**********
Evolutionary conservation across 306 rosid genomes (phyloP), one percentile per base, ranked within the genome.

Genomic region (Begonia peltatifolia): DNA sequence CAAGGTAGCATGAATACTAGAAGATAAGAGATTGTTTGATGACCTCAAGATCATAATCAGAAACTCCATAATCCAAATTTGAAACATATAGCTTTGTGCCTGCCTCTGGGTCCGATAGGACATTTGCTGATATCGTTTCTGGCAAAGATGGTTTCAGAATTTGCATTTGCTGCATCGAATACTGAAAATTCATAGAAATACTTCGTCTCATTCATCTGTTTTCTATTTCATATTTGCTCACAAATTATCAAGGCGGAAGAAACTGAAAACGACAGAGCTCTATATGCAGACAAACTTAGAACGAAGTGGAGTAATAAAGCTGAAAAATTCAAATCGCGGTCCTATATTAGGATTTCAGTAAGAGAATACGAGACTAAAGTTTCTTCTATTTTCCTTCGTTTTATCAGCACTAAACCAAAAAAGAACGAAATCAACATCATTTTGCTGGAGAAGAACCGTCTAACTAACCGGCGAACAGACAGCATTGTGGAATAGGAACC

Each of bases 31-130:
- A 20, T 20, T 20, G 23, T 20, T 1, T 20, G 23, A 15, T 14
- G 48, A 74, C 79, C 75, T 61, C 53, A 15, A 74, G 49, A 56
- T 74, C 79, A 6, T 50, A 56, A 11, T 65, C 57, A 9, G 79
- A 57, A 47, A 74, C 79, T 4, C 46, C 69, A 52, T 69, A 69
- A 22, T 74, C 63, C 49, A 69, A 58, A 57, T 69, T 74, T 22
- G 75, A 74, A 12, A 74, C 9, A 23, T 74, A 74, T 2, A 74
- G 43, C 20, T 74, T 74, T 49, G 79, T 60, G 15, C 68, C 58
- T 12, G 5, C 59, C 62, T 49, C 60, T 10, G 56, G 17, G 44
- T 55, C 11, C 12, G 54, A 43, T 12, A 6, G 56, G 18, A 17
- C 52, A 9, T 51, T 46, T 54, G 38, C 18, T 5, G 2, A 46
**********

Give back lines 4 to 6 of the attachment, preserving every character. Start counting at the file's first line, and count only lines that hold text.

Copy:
- A 20, T 20, T 20, G 23, T 20, T 1, T 20, G 23, A 15, T 14
- G 48, A 74, C 79, C 75, T 61, C 53, A 15, A 74, G 49, A 56
- T 74, C 79, A 6, T 50, A 56, A 11, T 65, C 57, A 9, G 79